Fancy a chemical bath? How chlorinated swimming pools can trigger asthma, ruin teeth and turn hair green
“…‘I have been campaigning to change the way we keep our swimming pools clean for the past 25 years,’ says Dr Wright.
‘I regularly see people who suffer severe skin problems triggered by even the normal amounts of chlorine in swimming pools. Many of my patients can’t go swimming because the chlorinated pool water dries skin and irritates eczema so badly.’
SPLASH! SWIMMING FACTS
The world’s first swimming pool was at Mohenjo-Daro in Pakistan.
Built in 2500 BC, it was lined with bricks covered in a tar-like sealant
‘There are other, gentler ways of disinfecting swimming pools – such as ozone filtration, which involves pumping oxygen, in the form of ozone gas, through the water and then filtering it.’
The problem, in fact, is not chlorine itself, but the chemical by-products – chloramines – that occur when chlorine combines with nitrogen in the dirt and detritus found in swimming pools, such as skin particles, sweat, urine, bacteria and body oils.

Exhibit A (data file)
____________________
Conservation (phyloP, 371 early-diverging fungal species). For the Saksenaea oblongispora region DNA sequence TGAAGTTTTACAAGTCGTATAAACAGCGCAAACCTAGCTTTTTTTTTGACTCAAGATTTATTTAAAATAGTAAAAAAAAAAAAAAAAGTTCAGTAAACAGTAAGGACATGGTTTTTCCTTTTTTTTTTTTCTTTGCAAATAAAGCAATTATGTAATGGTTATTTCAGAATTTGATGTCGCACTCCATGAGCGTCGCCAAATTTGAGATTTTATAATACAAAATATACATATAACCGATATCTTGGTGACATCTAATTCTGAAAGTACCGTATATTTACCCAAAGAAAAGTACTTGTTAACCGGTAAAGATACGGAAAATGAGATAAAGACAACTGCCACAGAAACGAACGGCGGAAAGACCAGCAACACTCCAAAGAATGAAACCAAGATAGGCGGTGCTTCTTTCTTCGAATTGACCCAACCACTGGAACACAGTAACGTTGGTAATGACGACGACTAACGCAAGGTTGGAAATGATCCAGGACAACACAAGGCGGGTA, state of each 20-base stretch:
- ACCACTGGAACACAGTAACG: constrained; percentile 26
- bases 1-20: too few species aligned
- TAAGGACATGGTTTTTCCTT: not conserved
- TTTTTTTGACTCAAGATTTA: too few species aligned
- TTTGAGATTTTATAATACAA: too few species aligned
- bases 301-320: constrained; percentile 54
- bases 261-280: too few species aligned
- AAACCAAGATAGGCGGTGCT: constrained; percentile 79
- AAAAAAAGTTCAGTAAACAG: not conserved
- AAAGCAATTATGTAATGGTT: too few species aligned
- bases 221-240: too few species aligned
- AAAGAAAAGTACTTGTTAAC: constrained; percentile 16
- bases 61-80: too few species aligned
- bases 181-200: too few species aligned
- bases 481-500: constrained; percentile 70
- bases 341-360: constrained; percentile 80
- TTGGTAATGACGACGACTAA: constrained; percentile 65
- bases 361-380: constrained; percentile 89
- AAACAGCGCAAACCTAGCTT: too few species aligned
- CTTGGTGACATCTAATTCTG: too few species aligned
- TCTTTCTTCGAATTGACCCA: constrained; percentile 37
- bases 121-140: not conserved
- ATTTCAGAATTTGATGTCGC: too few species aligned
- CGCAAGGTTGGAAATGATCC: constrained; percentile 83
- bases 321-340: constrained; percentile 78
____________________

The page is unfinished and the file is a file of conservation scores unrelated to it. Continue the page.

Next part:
Dr Wright adds: ‘It’s these toxic by-products that give off that tell-tale “bleach” smell we associate with swimming pools and cause problems.’
The stronger the smell, the more unhealthy the pool is likely to be. Have a shower before swimming to remove any make up, dry skin flakes, hair products and body lotion. These residues can also react with the chlorine to create chloramine irritants.
An occasional swim is unlikely to do much harm, unless you are particularly sensitive to chlorine. But experts suggest anyone who swims once a week or more should be wary.
Sal: I love swimming as it’s great therapy for me, so I can’t stop swimming in these swimming pools. What I do to keep “safer” is wearing a swim cap, goggles, ear plugs, and take showers regularly afterwards.
How often do you swim in chlorinated swimming pools? Thoughts, suggestions, etc..?